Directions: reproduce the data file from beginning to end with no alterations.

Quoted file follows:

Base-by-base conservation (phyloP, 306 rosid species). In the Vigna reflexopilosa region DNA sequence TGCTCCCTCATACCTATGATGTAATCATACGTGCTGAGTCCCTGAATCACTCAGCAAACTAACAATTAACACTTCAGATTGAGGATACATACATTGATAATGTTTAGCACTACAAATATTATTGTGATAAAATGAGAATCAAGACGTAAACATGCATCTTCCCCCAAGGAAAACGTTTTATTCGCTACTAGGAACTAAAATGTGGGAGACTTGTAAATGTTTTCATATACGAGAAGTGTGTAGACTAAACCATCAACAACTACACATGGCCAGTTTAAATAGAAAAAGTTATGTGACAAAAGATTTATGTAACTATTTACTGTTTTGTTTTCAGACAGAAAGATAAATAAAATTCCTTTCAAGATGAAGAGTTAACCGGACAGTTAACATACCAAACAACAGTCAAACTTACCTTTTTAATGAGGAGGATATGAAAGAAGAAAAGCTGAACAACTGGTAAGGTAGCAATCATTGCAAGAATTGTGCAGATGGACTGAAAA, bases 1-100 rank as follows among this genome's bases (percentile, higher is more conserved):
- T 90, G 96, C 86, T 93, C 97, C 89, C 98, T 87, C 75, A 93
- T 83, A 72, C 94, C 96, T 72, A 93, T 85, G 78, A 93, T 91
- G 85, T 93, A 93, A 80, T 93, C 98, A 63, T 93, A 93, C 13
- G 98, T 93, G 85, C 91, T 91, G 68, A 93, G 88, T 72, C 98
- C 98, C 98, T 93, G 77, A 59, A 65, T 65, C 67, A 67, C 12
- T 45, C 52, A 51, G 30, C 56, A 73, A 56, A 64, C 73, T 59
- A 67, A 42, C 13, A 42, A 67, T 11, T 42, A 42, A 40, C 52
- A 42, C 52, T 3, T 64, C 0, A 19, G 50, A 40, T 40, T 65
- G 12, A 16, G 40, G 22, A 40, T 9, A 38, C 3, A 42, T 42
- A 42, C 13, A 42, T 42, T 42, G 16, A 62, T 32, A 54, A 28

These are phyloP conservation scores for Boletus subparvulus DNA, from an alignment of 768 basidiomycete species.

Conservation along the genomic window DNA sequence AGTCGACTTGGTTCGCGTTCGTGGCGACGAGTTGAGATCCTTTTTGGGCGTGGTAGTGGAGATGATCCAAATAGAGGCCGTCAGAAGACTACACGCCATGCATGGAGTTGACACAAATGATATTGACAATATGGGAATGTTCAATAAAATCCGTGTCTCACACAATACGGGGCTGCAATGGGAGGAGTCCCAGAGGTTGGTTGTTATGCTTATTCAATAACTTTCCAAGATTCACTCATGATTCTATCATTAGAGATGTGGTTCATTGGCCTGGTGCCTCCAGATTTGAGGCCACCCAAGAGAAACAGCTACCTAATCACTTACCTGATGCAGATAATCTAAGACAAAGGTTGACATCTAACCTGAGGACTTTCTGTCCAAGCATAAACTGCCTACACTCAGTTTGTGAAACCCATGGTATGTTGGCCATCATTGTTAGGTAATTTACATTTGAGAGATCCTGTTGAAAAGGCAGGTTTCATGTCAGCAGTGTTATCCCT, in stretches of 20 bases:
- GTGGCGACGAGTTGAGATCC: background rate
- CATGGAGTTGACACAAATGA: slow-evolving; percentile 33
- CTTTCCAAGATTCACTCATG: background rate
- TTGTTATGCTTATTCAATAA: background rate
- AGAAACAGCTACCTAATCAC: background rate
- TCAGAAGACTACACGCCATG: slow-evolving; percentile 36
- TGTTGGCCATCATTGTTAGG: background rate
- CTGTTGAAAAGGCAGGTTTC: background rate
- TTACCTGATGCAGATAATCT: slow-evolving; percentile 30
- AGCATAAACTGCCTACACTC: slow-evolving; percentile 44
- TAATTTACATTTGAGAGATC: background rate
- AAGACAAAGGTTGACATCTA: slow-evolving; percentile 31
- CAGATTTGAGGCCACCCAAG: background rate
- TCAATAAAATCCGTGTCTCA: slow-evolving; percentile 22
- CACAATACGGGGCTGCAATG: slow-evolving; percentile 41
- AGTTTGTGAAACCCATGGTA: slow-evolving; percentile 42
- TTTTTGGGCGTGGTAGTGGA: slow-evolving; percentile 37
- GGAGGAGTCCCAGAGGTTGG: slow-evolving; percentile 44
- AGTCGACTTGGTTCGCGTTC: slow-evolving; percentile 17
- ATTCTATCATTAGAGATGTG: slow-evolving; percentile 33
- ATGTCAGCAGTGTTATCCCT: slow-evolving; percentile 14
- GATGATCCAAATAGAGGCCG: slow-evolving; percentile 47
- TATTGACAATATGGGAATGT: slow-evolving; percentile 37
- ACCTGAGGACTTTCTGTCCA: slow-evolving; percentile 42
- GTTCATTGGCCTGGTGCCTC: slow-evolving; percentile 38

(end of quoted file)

Base-by-base conservation (phyloP, 306 rosid species). In the Vigna reflexopilosa region DNA sequence TGCTCCCTCATACCTATGATGTAATCATACGTGCTGAGTCCCTGAATCACTCAGCAAACTAACAATTAACACTTCAGATTGAGGATACATACATTGATAATGTTTAGCACTACAAATATTATTGTGATAAAATGAGAATCAAGACGTAAACATGCATCTTCCCCCAAGGAAAACGTTTTATTCGCTACTAGGAACTAAAATGTGGGAGACTTGTAAATGTTTTCATATACGAGAAGTGTGTAGACTAAACCATCAACAACTACACATGGCCAGTTTAAATAGAAAAAGTTATGTGACAAAAGATTTATGTAACTATTTACTGTTTTGTTTTCAGACAGAAAGATAAATAAAATTCCTTTCAAGATGAAGAGTTAACCGGACAGTTAACATACCAAACAACAGTCAAACTTACCTTTTTAATGAGGAGGATATGAAAGAAGAAAAGCTGAACAACTGGTAAGGTAGCAATCATTGCAAGAATTGTGCAGATGGACTGAAAA, bases 1-100 rank as follows among this genome's bases (percentile, higher is more conserved):
- T 90, G 96, C 86, T 93, C 97, C 89, C 98, T 87, C 75, A 93
- T 83, A 72, C 94, C 96, T 72, A 93, T 85, G 78, A 93, T 91
- G 85, T 93, A 93, A 80, T 93, C 98, A 63, T 93, A 93, C 13
- G 98, T 93, G 85, C 91, T 91, G 68, A 93, G 88, T 72, C 98
- C 98, C 98, T 93, G 77, A 59, A 65, T 65, C 67, A 67, C 12
- T 45, C 52, A 51, G 30, C 56, A 73, A 56, A 64, C 73, T 59
- A 67, A 42, C 13, A 42, A 67, T 11, T 42, A 42, A 40, C 52
- A 42, C 52, T 3, T 64, C 0, A 19, G 50, A 40, T 40, T 65
- G 12, A 16, G 40, G 22, A 40, T 9, A 38, C 3, A 42, T 42
- A 42, C 13, A 42, T 42, T 42, G 16, A 62, T 32, A 54, A 28

These are phyloP conservation scores for Boletus subparvulus DNA, from an alignment of 768 basidiomycete species.

Conservation along the genomic window DNA sequence AGTCGACTTGGTTCGCGTTCGTGGCGACGAGTTGAGATCCTTTTTGGGCGTGGTAGTGGAGATGATCCAAATAGAGGCCGTCAGAAGACTACACGCCATGCATGGAGTTGACACAAATGATATTGACAATATGGGAATGTTCAATAAAATCCGTGTCTCACACAATACGGGGCTGCAATGGGAGGAGTCCCAGAGGTTGGTTGTTATGCTTATTCAATAACTTTCCAAGATTCACTCATGATTCTATCATTAGAGATGTGGTTCATTGGCCTGGTGCCTCCAGATTTGAGGCCACCCAAGAGAAACAGCTACCTAATCACTTACCTGATGCAGATAATCTAAGACAAAGGTTGACATCTAACCTGAGGACTTTCTGTCCAAGCATAAACTGCCTACACTCAGTTTGTGAAACCCATGGTATGTTGGCCATCATTGTTAGGTAATTTACATTTGAGAGATCCTGTTGAAAAGGCAGGTTTCATGTCAGCAGTGTTATCCCT, in stretches of 20 bases:
- GTGGCGACGAGTTGAGATCC: background rate
- CATGGAGTTGACACAAATGA: slow-evolving; percentile 33
- CTTTCCAAGATTCACTCATG: background rate
- TTGTTATGCTTATTCAATAA: background rate
- AGAAACAGCTACCTAATCAC: background rate
- TCAGAAGACTACACGCCATG: slow-evolving; percentile 36
- TGTTGGCCATCATTGTTAGG: background rate
- CTGTTGAAAAGGCAGGTTTC: background rate
- TTACCTGATGCAGATAATCT: slow-evolving; percentile 30
- AGCATAAACTGCCTACACTC: slow-evolving; percentile 44
- TAATTTACATTTGAGAGATC: background rate
- AAGACAAAGGTTGACATCTA: slow-evolving; percentile 31
- CAGATTTGAGGCCACCCAAG: background rate
- TCAATAAAATCCGTGTCTCA: slow-evolving; percentile 22
- CACAATACGGGGCTGCAATG: slow-evolving; percentile 41
- AGTTTGTGAAACCCATGGTA: slow-evolving; percentile 42
- TTTTTGGGCGTGGTAGTGGA: slow-evolving; percentile 37
- GGAGGAGTCCCAGAGGTTGG: slow-evolving; percentile 44
- AGTCGACTTGGTTCGCGTTC: slow-evolving; percentile 17
- ATTCTATCATTAGAGATGTG: slow-evolving; percentile 33
- ATGTCAGCAGTGTTATCCCT: slow-evolving; percentile 14
- GATGATCCAAATAGAGGCCG: slow-evolving; percentile 47
- TATTGACAATATGGGAATGT: slow-evolving; percentile 37
- ACCTGAGGACTTTCTGTCCA: slow-evolving; percentile 42
- GTTCATTGGCCTGGTGCCTC: slow-evolving; percentile 38